I meet a man obsessed with bones. He runs impatient fingertips over my ribcage & grabs my hip bones & kisses my teeth instead of my lips, uninterested in my soft parts entirely, favoring instead everything pokey & sharp. I wonder if I have anything soft left, or if you took that with you, if I’ve been hardening since we parted, like bread growing stale & clay in the kiln. Nothing malleable left, nothing that gives & nothing left to give.
There are things you own, like “baby” & brussels sprouts & sunbeams & bells. Like the purple glow of Taco Bell & wedding bells & church bells, ringing every hour in the foreign cities I live in now, summoning worshippers, believers in something. You do not own bones.
I’ve been so cold since I saw you last, though I huddle by fires & redden my skin in showers. Guillermo & I share bedrooms on a trip in southern Bolivia, so our honeymooning companions can have their giggly privacy, & we share a bed too, after he notices my trembling, even in three layers of leggings & my coziest (my only) sweater, & I think he imagines I am someone else, something about the way he sighs, like he is remembering someone far away, someone he held like he holds me now, shaking against his soft belly, & we never mention it in the daylight, how we were wrapped around each other & trusted one another in the dark, & how my teeth still chattered in sleep & do you ever sigh like him, when you are holding someone who isn’t me?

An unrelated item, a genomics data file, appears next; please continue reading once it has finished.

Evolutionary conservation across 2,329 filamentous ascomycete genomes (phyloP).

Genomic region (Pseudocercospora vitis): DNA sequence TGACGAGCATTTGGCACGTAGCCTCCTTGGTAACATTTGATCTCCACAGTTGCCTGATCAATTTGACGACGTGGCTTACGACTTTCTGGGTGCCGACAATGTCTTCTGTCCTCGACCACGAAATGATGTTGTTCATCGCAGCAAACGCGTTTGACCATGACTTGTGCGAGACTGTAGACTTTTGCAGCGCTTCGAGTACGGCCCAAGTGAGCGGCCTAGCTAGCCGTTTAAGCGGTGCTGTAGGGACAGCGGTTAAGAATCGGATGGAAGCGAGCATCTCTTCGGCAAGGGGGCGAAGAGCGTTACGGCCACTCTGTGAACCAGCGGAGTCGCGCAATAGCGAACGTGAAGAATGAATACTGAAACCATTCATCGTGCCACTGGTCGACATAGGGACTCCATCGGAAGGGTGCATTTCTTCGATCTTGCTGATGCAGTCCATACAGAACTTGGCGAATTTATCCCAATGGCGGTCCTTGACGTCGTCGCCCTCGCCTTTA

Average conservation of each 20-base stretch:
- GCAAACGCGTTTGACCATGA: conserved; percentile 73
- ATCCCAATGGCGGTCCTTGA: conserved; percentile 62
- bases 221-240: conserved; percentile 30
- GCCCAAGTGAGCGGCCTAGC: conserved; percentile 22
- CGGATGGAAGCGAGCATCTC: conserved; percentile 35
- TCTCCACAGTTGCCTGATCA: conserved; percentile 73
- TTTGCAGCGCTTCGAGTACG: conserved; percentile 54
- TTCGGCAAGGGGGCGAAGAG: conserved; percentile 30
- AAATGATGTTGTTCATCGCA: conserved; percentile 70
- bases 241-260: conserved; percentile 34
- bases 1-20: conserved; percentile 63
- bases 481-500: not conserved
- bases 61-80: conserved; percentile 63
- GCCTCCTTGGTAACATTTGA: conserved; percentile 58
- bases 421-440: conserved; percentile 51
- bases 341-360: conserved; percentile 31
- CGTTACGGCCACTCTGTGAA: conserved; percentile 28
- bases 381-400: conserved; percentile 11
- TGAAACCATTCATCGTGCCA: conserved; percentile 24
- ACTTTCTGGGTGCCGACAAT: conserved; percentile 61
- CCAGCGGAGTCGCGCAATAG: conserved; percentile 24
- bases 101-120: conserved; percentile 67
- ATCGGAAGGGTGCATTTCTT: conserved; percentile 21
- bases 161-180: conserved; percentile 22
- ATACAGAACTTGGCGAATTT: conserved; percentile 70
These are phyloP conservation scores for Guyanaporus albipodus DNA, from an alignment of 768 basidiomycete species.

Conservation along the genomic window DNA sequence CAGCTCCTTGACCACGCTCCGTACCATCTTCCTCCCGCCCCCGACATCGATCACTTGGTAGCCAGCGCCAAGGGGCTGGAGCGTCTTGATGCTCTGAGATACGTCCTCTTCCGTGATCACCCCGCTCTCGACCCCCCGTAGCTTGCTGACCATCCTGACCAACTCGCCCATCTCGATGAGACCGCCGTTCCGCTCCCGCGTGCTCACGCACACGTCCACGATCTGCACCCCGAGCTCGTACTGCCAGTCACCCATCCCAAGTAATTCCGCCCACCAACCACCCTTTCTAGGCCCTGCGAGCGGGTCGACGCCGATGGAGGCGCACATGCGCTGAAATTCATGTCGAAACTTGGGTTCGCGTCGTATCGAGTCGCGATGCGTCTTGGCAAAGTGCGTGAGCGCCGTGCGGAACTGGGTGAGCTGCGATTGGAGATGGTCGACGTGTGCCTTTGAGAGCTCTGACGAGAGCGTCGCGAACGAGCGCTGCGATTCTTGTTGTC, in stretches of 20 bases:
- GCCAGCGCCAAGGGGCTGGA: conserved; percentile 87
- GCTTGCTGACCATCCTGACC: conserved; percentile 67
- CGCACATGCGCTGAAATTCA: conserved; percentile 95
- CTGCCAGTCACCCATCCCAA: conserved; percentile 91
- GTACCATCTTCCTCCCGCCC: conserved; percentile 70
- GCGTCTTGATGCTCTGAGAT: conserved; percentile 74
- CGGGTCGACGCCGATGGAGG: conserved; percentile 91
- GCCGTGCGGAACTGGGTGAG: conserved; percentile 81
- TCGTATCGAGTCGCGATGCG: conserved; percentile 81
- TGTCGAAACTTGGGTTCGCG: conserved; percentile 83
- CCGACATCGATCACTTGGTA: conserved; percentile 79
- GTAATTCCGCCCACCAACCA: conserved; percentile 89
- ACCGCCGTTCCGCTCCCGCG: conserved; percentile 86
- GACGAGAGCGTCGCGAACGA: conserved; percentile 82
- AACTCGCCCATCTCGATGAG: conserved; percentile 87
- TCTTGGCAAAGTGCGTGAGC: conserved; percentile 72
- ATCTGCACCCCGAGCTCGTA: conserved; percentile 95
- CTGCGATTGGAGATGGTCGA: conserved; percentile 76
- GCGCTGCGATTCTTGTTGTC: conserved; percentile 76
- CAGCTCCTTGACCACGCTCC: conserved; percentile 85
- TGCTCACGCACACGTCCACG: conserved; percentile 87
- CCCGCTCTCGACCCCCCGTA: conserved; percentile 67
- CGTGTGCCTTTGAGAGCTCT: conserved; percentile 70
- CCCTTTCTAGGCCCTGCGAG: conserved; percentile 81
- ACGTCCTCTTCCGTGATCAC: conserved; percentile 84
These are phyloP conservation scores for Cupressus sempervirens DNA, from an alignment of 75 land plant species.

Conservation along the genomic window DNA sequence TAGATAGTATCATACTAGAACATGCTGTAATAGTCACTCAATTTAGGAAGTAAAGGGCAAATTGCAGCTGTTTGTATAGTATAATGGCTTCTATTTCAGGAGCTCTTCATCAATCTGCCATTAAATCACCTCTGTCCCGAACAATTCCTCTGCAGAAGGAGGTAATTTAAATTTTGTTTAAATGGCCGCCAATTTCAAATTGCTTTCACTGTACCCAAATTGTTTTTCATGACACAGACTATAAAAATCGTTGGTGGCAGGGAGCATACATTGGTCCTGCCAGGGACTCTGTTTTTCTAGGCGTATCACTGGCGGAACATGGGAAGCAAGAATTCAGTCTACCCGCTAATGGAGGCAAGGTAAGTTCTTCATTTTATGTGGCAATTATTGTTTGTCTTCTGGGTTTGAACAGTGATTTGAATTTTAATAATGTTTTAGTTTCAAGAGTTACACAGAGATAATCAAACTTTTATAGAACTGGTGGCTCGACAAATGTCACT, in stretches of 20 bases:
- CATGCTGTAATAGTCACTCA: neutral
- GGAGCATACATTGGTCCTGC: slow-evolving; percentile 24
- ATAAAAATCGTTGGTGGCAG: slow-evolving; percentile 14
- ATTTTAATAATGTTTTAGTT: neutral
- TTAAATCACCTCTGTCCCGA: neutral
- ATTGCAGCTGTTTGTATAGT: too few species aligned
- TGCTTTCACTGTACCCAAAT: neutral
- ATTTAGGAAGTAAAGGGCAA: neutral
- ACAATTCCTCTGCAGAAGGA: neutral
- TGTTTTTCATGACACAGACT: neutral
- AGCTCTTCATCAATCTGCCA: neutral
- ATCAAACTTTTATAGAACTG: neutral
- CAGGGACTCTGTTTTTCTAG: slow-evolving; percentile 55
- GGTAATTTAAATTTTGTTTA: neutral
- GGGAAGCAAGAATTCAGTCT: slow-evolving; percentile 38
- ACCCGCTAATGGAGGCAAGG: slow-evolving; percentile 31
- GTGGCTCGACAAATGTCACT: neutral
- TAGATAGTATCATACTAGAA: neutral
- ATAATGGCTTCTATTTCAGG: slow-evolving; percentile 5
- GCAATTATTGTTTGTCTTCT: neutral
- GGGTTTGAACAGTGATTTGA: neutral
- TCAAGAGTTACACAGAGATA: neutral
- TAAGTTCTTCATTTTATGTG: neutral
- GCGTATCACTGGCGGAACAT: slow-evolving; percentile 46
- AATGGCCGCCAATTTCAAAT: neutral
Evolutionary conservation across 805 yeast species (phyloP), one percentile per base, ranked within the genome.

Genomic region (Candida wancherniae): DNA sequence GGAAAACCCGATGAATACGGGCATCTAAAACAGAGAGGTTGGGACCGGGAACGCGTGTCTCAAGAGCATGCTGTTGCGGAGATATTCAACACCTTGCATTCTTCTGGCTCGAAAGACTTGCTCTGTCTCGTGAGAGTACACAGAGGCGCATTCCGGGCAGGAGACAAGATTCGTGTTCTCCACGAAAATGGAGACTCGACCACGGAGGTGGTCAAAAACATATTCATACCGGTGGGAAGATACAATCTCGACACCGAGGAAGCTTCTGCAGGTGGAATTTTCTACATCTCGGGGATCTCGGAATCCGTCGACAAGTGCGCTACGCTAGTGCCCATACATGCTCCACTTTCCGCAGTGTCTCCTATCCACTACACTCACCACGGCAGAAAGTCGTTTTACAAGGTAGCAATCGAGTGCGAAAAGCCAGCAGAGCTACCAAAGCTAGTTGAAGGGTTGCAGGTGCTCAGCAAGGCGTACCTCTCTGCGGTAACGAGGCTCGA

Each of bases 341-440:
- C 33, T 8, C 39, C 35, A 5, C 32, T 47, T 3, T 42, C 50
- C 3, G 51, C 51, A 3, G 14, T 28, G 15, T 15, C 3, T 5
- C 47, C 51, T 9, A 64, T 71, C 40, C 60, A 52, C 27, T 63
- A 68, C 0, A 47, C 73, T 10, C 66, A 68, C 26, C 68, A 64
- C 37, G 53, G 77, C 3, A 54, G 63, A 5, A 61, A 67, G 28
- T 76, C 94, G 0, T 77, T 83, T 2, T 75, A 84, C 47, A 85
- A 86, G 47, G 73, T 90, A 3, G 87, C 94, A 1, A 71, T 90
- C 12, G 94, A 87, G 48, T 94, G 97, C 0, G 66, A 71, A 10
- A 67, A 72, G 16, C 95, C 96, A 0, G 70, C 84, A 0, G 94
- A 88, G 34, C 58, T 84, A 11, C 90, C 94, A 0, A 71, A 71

Even the sun cannot reach my bones these days (I meet a man obsessed with bones), though she tries, she just rests atop my skin, & she’s a sip of whiskey, a taste of what warmth is like, & I cannot stop myself, I think of you before the chill returns.
Maggie Hart is a writer, traveler, retired bartender, and cancer survivor based in Colorado. She is a graduate of Coe College in Cedar Rapids, Iowa. Previous publications include The Audacity, Cold Mountain Review, Glass Mountain, and Little Village Magazine.